Later this month, the G8 and G20 summits will be held in Canada. As the events approach, activists and aid organizations are calling on leaders to fulfill the promises they made in recent years.
They say rich nations have failed to follow through with the full funding needed to achieve the Millennium Development Goals. There are 8 such goals concerning such issues as poverty and hunger, education, health, gender equality and the environment.
The G8 and G20 summits are being held as nations try to recover from the global economic crisis.
Time running out?
Joanne Carter, executive director of the Results Educational Fund, says, “The G8 summit is taking place two-thirds of the way toward the 2015 deadline for the Millennium Development Goals.”
She adds, “Action by the U.S. and Canada and other G8 leaders in this political window, extending from… the G8 [summit] to the September U.N. Millennium Development Goal summit in New York, will in many ways determine whether we have the resources and the commitment over the next 5 years to achieve the MDGs or whether the G8 simply makes gestures.”
Carter is also a board member of the Global Fund to fight AIDS, Tuberculosis and Malaria. She says this year, host Canada is stressing accountability on past promises.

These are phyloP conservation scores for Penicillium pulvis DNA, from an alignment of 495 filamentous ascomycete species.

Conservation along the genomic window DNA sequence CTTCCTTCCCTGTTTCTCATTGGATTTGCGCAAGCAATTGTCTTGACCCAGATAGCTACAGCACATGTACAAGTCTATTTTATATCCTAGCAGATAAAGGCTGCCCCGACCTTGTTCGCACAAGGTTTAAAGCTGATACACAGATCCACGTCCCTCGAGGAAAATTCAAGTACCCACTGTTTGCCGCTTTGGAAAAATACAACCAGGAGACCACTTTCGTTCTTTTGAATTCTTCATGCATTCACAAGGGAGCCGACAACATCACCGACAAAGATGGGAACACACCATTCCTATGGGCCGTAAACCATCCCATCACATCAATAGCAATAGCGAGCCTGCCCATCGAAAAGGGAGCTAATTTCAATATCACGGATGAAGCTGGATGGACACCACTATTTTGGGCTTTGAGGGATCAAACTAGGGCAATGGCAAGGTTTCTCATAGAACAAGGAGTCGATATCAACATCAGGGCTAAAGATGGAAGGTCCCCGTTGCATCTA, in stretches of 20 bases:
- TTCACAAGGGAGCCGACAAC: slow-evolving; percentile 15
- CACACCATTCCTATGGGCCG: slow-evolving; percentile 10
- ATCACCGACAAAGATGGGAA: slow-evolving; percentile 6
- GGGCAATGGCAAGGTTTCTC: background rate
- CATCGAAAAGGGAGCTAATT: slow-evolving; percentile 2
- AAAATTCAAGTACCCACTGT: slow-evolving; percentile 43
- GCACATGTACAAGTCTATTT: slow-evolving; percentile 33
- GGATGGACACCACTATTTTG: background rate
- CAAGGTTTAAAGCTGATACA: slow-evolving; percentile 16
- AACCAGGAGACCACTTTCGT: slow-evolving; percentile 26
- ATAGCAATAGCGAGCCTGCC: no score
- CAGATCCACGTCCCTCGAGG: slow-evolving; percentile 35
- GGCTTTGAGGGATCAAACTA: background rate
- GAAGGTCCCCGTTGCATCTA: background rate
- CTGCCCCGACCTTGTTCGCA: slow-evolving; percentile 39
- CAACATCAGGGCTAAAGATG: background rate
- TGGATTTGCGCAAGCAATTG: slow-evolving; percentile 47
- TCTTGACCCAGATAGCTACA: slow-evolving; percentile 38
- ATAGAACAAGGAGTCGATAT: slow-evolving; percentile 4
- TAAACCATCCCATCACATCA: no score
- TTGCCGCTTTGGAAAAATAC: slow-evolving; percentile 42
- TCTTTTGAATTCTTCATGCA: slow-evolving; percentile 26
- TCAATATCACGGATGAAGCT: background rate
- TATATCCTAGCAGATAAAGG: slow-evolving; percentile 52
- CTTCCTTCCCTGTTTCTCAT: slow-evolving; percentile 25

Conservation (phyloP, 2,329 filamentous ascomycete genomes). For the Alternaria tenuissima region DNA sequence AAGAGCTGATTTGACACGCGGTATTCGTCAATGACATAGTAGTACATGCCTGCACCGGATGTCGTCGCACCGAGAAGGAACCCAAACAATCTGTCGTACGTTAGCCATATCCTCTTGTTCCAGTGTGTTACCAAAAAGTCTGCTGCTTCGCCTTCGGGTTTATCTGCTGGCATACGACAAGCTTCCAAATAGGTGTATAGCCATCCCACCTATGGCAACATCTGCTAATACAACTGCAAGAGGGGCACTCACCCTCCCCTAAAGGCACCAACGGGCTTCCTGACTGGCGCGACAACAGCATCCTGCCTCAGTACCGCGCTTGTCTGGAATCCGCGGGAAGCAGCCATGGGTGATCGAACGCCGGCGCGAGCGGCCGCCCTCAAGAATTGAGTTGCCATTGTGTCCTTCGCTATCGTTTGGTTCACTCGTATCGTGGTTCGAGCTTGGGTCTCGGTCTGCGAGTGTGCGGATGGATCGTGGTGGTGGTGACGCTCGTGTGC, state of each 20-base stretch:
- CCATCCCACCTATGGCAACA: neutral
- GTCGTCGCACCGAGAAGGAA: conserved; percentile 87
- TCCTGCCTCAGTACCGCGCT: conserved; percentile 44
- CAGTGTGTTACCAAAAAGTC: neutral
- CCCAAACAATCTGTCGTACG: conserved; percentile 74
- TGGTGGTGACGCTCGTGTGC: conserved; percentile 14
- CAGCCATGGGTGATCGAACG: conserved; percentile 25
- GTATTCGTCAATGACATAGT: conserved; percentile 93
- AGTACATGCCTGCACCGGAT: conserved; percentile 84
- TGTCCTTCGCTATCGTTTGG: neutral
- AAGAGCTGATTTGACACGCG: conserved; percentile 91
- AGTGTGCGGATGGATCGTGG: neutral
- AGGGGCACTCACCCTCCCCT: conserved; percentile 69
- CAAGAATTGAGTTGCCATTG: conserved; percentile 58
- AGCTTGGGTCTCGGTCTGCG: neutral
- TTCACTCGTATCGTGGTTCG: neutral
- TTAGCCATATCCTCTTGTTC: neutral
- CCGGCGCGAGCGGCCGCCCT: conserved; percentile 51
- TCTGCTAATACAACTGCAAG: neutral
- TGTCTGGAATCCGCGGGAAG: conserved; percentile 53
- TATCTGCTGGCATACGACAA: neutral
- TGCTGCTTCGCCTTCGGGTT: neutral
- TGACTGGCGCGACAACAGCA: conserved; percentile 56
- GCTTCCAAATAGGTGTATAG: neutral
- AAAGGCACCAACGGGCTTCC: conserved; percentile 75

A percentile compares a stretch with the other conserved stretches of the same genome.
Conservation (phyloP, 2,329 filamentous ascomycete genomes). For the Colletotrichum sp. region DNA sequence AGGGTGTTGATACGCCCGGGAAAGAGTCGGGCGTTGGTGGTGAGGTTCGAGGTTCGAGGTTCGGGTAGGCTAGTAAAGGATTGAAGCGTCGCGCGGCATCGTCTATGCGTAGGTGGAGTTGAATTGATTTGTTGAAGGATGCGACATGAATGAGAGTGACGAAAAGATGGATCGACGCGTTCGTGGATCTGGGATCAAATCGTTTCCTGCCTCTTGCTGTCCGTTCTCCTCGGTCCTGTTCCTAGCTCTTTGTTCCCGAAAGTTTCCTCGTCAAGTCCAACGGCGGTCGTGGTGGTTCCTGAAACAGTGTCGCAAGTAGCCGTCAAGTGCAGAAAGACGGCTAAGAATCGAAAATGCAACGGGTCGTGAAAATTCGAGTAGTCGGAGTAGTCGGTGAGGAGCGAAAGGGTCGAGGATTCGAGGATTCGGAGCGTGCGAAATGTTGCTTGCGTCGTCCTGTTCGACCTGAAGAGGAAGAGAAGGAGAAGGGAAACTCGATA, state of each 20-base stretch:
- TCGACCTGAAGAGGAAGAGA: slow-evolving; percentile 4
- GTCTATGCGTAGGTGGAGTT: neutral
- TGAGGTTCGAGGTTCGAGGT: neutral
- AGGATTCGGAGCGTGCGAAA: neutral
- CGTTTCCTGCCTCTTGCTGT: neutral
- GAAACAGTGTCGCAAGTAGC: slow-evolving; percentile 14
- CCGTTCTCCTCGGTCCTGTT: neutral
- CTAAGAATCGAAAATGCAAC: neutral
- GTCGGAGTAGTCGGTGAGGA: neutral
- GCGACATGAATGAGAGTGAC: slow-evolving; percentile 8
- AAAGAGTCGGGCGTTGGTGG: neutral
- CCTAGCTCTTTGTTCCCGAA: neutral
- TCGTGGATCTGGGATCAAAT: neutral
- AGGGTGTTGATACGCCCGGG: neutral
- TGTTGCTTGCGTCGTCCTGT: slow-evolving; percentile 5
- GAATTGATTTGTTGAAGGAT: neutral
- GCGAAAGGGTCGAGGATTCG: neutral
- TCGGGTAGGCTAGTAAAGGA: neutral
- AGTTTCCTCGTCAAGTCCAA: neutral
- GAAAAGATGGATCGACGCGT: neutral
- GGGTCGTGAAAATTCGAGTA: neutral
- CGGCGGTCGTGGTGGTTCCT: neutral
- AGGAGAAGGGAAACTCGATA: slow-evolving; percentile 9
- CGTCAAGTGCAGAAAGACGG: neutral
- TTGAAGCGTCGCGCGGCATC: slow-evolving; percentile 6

“Promises like fully funding the Global Fund to Fight AIDS, TB and Malaria, like universal access to AIDS treatment and broader financial commitments,” she says. Many developing countries, she adds, have geared up programs in anticipation of increased aid.
“At the very moment when we can see the potential of bending the curves of these epidemics and reaching those last milers – the kids, the 72 million kids not yet in school – we’re actually in danger of falling back,” says Carter.
Jeffrey Sachs, Director of The Earth Institute at Columbia University and special advisor to the U.N. secretary-general, says both the G8 and G20 have “repeatedly endorsed” the Millennium Development Goals.
“Five years ago, at the G8 summit in Gleneagles, Scotland, very specific commitments were made to double the aid to Africa by 2010; and to raise overall aid to the world by $50 billion per year so that these Millennium Development Goals can be fulfilled,” he says.
Sachs says the “Gleneagles Commitments” are due now. ‘They have not been met.” He adds Africa, which needs assistance the most, “has not received the promise.”
Many of the G8 nations have sharply increased funding for various issues, increasing aid by about $30 billion since the 2005 Gleneagles summit. That’s about $20 billion short of their 2010 goal. The G8 countries have also written off about $100 billion in debt owed by African countries.
The Toronto-based G8 Research group gives the G8 a grade of B when it comes to fulfilling its promises within a year after they were made, calling that “pretty good.”
This year’s G8 and G20 summits overlap. The G8 summit will be held June 25th and 26th, while the G20 summit is set for June 26th and 27th.